bridge at Sturgeon. tired safely to Gauley bridge.-The Hatteras expedition sails from Fortress Monroe, under command

Sept. 10.—Rosecrans, in Western Virginia, comes of Major-General Butler and Commodore Stringham. upon Floyd's entrenched camp at Carnifax ferry,

and assails it. Darkness coming on the Federals Aug. 28, 29. – Bombardment of Forts Hatteras lie on their arms all night. In the morning a comand Clark, by the fleet under coinmand of Commo.bined assault is made when it is found that Floyd dore Stringham. The Forts capitulated (29th) after has filed, leaving all his baggage, stores, &c. behind suffering from a terrific fire from the fleet. Rebel him. He “retires" over Gauley river, catting off loss, 8 killed, 25 wounded, 710 prisoners (including all communication. Federal loss, 16 killed, 97 Commodore Barron and 44 officers) twenty-five 32- wounded. Floyd's loss not ascertained. pounders, 1000 stands of arms, great quantity of mu- Sept. 11.—The President “ modifies" the proclanitious, stores, &c. Union loss, none. Three prize mation of Fremont regarding the confiscation of Vissels seized inside of the Inlet.- Artack on rebels' slaves. The President makes it read—“all the Union entrenchments, by 2000 rebels, at Lex slaves who have been employed on rebel military ington, Mo. Rebels repulsed with a loss of 60 kill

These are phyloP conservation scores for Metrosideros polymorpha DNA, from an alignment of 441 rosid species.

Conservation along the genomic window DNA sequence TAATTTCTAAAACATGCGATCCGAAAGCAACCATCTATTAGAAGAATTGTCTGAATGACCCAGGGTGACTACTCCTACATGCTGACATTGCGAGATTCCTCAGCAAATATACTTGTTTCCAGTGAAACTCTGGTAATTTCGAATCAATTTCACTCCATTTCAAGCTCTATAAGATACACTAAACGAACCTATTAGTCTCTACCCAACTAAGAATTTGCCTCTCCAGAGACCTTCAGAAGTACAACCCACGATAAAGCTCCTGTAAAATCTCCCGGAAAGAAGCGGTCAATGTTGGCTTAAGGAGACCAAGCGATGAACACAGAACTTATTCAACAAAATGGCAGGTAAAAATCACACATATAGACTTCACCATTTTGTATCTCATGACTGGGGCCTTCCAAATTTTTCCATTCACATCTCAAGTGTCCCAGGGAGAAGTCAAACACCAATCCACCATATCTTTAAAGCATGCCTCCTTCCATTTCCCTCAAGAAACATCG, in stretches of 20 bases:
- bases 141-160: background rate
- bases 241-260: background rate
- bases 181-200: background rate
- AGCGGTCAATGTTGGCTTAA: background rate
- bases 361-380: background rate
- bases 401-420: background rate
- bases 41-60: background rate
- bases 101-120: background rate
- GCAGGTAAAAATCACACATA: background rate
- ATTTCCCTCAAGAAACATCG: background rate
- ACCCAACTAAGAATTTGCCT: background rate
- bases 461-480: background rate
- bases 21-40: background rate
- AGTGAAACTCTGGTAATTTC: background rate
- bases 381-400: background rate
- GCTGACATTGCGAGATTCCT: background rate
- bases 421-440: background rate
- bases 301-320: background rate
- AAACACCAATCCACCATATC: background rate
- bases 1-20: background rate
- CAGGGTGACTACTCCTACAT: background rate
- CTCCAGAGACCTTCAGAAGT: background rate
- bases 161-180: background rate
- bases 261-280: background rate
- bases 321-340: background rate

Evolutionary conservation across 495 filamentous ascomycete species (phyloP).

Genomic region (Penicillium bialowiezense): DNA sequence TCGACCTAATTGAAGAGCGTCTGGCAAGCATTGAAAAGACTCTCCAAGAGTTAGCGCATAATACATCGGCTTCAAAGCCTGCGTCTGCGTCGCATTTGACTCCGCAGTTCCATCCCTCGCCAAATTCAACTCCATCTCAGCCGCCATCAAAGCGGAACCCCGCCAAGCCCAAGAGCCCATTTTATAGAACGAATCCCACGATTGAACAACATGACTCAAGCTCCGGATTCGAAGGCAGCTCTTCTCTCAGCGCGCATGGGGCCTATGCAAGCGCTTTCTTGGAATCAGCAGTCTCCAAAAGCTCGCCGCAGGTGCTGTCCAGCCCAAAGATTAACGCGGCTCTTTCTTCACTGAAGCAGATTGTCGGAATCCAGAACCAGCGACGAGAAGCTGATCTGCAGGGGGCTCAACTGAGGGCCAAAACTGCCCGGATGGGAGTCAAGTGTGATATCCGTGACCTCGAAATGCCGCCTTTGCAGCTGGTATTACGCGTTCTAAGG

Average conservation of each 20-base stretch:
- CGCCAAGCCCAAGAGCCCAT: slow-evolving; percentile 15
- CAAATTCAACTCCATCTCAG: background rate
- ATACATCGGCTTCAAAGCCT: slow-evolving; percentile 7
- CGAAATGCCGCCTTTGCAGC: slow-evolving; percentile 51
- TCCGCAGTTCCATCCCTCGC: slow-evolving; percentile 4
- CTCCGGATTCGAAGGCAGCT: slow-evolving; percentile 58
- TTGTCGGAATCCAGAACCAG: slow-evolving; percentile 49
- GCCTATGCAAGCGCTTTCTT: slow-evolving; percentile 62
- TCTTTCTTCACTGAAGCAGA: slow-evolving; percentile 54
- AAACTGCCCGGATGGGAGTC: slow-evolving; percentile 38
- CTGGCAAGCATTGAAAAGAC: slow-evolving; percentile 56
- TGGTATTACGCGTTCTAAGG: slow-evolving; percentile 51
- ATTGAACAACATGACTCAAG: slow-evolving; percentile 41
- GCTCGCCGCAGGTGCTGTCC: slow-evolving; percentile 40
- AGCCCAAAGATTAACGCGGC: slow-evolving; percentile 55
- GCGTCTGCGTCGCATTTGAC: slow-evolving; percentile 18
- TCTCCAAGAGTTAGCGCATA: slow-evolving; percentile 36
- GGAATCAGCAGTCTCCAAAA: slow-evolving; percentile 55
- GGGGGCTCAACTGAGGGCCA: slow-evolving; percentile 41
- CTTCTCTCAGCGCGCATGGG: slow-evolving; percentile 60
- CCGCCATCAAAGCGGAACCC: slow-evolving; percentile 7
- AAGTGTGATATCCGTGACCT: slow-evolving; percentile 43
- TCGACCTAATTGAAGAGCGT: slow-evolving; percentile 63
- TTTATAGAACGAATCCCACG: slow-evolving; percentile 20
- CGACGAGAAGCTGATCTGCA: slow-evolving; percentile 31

works," Fremont had it--"all slaves of those ed. The Union forces, all told, numbered 230.-A found in arms against the Government.--The Ken company of rebels (23) captured at Greytown, Mo. I tucky House of Representatives ordered, by resolaSept. 29.-Price evacuating Lexington. ets, above Darnestown, Md. Rebels finally repulsed with considerable loss. Geary's loss, 1 killed.

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tion, the Confederate troops to leave the State. Vote Sept. 17-18.-Skirmishes at Barboursville, Ky., 71 to 26. The Senate adopts the same resolve between Zollicoffer's scouts and the Home Guards. Sept. 12th.- Engagement at Lewinsville, Va. A re- The Guards drive off the rebels. connoitering party, under Colonel Stevens, encoun

Sept. 18.-Further arrests of Maryland Legislaters four rebel regiments. A sharp skirmish en

tors, including the Speaker of the House. The object of the expedition having been accomplished, Stevens retires. Loss, 7 killed and 9

Sept. 19.–Arrests in Louisville of prominent se. wounded.

cessionists on charge of treason and complicity with

the rebels. The Courier newspaper office seized for Sept. 12.–The rebels under General Robert E.